Saturday, June 12, 2010
Room acoustics and background noise
There is an excellent web page that illustrates both with sight (waveforms) and sound clips how increasing the reverberation time (0, 0.8, 1.3, and 2.0 seconds) makes speech less intelligible. Another page on the same site has two more sound clips of the same speech sample with both a shorter reverberation time of 0.6 seconds and a longer one of 5.0 seconds.
Background noise is another factor that affects how clearly a speaker is heard. A room might sound fine until the heating or air conditioning system starts running. To avoid an unpleasant surprise, a speaker should plan ahead to watch and listen to the room for long enough to find out what the ventilation does.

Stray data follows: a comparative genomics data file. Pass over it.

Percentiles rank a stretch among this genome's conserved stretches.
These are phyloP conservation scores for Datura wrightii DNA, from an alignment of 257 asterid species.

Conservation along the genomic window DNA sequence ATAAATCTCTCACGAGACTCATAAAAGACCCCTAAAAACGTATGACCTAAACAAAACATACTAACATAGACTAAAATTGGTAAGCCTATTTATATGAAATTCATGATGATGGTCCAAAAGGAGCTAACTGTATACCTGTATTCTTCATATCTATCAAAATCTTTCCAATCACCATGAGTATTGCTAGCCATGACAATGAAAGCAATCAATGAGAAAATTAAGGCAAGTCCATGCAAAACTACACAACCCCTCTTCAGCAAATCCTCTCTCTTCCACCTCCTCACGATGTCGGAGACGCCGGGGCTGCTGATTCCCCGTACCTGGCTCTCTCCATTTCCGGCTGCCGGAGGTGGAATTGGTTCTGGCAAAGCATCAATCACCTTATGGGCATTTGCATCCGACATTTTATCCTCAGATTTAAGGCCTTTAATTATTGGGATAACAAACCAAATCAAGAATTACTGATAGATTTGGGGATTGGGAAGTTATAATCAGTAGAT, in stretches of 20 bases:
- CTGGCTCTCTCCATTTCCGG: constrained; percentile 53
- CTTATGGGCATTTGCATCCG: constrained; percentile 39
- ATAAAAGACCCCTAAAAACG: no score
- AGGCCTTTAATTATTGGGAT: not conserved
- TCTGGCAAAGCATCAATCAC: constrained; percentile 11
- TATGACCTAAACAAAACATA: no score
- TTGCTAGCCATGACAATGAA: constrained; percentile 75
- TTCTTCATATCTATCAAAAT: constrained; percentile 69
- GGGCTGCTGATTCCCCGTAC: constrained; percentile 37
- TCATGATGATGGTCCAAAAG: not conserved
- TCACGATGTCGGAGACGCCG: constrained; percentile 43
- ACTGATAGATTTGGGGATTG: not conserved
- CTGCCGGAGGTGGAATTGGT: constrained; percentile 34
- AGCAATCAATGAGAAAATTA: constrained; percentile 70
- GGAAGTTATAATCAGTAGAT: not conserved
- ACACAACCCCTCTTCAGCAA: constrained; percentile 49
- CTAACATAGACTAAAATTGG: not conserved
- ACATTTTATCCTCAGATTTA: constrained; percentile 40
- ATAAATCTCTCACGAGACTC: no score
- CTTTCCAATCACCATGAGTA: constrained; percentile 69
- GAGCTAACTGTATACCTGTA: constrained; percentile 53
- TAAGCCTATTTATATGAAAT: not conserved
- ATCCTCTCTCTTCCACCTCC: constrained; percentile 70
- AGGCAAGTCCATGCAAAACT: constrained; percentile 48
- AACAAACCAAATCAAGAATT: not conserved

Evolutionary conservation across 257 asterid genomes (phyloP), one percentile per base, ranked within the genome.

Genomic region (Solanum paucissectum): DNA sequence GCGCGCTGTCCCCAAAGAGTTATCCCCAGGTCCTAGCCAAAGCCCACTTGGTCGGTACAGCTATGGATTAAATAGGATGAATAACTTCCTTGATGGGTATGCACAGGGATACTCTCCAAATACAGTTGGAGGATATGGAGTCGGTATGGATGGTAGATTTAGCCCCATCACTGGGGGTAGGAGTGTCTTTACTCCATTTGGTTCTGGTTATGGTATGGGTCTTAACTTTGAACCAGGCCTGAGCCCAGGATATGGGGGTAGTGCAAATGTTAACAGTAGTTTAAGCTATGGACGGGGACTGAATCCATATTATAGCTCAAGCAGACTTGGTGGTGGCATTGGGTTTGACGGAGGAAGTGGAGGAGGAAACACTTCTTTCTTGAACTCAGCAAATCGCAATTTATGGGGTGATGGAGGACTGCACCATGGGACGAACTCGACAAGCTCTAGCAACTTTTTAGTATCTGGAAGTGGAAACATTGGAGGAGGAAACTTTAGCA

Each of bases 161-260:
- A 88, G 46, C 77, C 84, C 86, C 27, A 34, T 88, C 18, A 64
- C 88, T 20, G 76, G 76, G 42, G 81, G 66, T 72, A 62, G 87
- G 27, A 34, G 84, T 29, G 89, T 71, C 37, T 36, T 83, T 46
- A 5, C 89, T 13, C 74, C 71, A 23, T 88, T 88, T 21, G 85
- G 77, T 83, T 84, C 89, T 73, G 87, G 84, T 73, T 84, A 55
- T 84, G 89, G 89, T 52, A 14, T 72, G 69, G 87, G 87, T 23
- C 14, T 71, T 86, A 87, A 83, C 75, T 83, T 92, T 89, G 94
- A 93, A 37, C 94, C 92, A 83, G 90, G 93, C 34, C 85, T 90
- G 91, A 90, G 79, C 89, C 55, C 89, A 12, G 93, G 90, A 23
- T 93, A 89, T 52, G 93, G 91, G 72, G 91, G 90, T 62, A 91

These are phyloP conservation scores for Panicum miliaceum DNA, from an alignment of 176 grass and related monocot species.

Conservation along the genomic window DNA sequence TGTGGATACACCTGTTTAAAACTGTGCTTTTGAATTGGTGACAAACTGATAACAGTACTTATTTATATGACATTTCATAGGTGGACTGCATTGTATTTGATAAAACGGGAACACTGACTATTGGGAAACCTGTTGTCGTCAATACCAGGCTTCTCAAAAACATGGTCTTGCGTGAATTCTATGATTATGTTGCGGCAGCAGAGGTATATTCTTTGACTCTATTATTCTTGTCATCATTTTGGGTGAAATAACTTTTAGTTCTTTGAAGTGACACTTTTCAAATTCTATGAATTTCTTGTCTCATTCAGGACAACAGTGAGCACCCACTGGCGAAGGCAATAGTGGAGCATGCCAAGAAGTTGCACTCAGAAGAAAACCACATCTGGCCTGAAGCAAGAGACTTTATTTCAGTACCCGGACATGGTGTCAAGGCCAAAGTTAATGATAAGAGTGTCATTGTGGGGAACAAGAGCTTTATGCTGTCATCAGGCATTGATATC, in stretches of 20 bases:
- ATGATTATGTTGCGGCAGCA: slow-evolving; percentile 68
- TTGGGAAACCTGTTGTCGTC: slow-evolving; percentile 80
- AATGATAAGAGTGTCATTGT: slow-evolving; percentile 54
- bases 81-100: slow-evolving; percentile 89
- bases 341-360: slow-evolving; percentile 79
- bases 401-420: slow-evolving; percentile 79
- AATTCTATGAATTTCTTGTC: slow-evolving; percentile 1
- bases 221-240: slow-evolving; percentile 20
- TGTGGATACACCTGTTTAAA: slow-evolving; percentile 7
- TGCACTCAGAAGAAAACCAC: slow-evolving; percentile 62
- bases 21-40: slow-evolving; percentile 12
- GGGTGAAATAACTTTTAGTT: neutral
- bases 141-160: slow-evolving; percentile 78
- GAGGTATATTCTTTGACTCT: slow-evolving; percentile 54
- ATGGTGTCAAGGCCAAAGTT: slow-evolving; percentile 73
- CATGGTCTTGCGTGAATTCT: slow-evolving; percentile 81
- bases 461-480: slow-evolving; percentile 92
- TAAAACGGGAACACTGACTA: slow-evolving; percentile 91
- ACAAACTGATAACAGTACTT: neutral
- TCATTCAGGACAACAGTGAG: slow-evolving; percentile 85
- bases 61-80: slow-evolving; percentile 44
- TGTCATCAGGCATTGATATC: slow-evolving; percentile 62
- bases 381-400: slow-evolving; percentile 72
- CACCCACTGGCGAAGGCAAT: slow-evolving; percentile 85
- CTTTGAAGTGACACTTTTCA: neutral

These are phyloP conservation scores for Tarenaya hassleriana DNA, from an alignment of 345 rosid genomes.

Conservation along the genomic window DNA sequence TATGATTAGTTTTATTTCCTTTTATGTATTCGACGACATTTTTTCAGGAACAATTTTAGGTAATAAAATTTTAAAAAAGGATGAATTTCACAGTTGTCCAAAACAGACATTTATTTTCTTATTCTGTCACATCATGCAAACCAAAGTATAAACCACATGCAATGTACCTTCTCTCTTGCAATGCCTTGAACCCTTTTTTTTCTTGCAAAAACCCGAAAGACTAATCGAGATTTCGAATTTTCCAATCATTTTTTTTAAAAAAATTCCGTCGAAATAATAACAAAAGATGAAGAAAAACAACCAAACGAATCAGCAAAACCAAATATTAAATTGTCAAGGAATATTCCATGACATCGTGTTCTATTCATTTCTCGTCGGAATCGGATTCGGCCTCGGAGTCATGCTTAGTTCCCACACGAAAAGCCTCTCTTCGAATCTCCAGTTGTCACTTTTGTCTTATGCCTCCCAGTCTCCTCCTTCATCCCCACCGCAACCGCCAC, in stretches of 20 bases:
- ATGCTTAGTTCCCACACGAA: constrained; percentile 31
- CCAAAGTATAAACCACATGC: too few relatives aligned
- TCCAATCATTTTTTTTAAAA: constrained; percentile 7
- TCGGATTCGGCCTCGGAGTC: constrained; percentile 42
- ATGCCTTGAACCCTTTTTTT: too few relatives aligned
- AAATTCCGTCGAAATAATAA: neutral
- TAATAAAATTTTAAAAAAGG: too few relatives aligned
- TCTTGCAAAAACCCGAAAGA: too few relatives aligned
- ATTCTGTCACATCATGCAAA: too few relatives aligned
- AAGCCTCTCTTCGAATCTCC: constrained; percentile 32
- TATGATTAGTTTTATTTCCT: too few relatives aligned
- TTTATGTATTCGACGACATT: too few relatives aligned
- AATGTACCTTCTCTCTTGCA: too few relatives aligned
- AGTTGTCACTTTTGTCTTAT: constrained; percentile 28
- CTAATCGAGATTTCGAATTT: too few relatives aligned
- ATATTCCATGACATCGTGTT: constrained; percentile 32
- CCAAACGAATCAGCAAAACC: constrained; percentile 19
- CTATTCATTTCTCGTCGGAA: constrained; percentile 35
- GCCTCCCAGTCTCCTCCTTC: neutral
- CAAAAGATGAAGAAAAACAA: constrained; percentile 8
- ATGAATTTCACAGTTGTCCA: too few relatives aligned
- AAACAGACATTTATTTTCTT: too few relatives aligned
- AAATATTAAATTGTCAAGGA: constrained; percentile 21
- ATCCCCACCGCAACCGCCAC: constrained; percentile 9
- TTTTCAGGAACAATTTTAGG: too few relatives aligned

Effects of reverberation time (RT) and background noise are discussed at length in an publication by the Acoustical Society of America about Classroom Acoustics. There also is an American National Standard for Acoustic Performance Criteria, Design Requirements, and Guidelines for Schools, which is summarized here. Jonathan Sheaffer has discussed the Prediction and Evaluation of RT Design Criteria. He plots suggested times both from an acoustics handbook and two European standards.